My wife has her third round with the flu. With tonight’s descent of bitter winter on central Iowa, we enjoyed a movie we picked up a few weeks ago and hadn’t gotten around to seeing: The Lake House.
The young miss has determined Sandra Bullock is one of her favorite actors, so it sort of supplements one of her Christmas gifts–a movie four-pack of comedies. Tonight’s film, however, is definitely not a comedy.
My wife warned me that this had better not be a sad movie. Honestly, I wasn’t sure. I had heard very little about it before pressing the play button. I knew the premise: two people correspond despite being separated by two years in time. It plays out fairly well in the beginning. It keeps a logical flow throughout. It takes one premise outside the realm of the known, namely that two people can correspond though separated by two years in time. It doesn’t clutter up that notion with any other fantastic ideas; it only explores the consequences of just the one.
The Rotten Tomatoes people didn’t get it. But I’m not as cynical as most movie reviewers, especially when I’m watching a romantic film with my wife. That said, I also viewed it with a science fiction eye, and I’m going to offer some dissent from the groupthink of the sf world as it addresses so-called time paradoxes.
There is no such thing as a time paradox. Let me say it again:
There is no such thing as a time paradox.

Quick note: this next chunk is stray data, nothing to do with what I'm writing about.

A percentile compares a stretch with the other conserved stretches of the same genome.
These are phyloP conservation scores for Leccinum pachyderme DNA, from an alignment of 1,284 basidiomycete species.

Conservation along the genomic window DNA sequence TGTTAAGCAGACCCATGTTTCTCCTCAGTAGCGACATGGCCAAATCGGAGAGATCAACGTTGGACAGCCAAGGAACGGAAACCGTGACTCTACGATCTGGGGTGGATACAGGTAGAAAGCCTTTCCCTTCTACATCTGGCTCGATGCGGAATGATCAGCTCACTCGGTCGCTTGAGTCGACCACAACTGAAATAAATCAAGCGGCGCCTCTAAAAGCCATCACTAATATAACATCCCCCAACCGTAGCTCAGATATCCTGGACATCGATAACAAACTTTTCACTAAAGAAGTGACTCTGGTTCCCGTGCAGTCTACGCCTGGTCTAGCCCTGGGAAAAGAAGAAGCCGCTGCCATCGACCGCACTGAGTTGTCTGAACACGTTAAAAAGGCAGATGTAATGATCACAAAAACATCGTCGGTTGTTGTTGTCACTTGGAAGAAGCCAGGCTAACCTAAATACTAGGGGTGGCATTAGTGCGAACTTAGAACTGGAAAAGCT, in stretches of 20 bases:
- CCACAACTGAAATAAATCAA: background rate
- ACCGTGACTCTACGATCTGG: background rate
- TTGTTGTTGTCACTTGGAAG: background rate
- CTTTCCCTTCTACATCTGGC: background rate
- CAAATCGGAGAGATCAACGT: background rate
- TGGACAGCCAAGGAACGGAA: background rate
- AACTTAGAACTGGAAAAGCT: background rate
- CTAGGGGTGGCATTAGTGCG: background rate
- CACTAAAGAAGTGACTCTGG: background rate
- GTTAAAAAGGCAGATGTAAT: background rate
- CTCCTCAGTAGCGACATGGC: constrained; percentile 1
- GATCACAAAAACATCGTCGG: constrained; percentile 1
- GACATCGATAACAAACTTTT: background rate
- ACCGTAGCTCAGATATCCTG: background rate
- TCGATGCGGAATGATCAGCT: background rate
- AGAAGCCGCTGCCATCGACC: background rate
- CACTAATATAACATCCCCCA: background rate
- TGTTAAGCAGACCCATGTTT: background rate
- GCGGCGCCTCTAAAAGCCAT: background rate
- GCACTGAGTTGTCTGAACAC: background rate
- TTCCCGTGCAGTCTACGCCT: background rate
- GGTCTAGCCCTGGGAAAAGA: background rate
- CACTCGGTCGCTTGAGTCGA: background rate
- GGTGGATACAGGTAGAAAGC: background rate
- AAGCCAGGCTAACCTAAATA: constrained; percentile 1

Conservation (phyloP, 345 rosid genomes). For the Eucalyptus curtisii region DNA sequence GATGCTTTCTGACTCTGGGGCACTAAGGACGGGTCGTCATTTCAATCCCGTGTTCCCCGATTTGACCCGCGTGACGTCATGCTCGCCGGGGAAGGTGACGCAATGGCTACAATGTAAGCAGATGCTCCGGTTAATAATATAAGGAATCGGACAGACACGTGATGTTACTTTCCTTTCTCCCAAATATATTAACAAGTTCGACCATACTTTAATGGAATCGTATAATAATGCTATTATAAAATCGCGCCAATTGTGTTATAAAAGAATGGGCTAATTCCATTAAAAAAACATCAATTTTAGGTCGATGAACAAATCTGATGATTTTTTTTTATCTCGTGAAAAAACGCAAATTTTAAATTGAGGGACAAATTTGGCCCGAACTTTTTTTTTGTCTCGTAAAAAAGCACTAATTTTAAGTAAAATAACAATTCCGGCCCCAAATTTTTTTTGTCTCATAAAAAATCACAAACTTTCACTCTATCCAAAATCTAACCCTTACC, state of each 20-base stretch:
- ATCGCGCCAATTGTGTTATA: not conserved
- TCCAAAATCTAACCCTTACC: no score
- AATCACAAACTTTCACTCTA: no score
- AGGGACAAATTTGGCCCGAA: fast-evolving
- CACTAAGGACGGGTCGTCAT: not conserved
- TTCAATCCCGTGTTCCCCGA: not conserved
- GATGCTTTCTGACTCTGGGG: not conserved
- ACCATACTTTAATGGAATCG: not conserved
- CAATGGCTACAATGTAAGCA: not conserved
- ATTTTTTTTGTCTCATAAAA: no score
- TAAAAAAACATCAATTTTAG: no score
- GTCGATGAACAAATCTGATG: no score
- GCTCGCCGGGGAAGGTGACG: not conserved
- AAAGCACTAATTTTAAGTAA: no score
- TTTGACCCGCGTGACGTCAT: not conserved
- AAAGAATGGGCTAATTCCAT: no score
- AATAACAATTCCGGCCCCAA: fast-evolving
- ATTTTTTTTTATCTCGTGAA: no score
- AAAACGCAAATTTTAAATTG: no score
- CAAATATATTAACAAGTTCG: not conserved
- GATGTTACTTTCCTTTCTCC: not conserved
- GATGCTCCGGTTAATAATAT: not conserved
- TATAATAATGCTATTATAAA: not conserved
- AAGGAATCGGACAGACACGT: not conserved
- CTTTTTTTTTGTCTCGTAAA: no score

If it were possible to go back in time and change the future, a time traveler could do it. There is no magic wall around “what was supposed to happen” and if an architect wants to plant a tree for a woman, it’s darn well going to appear over her when she needs it. Case closed.
I was distracted by the “conversation” between the two correspondents until I remembered that there is an early scene in which they banter back and forth through the lake house’s mailbox. Problem solved. The screenwriter and the director carry it off well. They’re not going to sit Sandra Bullock and Keanu Reeves in front of a mailbox when all of architectural Chicago beckons. The conversations were filmed the way they needed to be filmed. What’s important is to show (not tell) the lovers communicated, and they did. Case closed.
That reminds me: the cinematography was excellent.
Roger Ebert nails my sense of it all:
Enough of the plot and its paradoxes. What I respond to in the movie is its fundamental romantic impulse. It makes us hope these two people will somehow meet.
Of course. One science fiction idea: communication through time. Two people in love. Case closed.
My science fiction mind would probably discredit this movie as sf. It’s really a fantasy. Same genre as It’s A Wonderful Life. More playing with time: what if a person had never been born. I don’t think audiences and critics got that film at first, either.
As for this movie, I enjoyed it as a romance. No problem with the
science fiction fantasy aspect, either. It made perfect sense to me. As a film it was enjoyably filmed and soundtracked. Solid recommendation, especially with the one you love.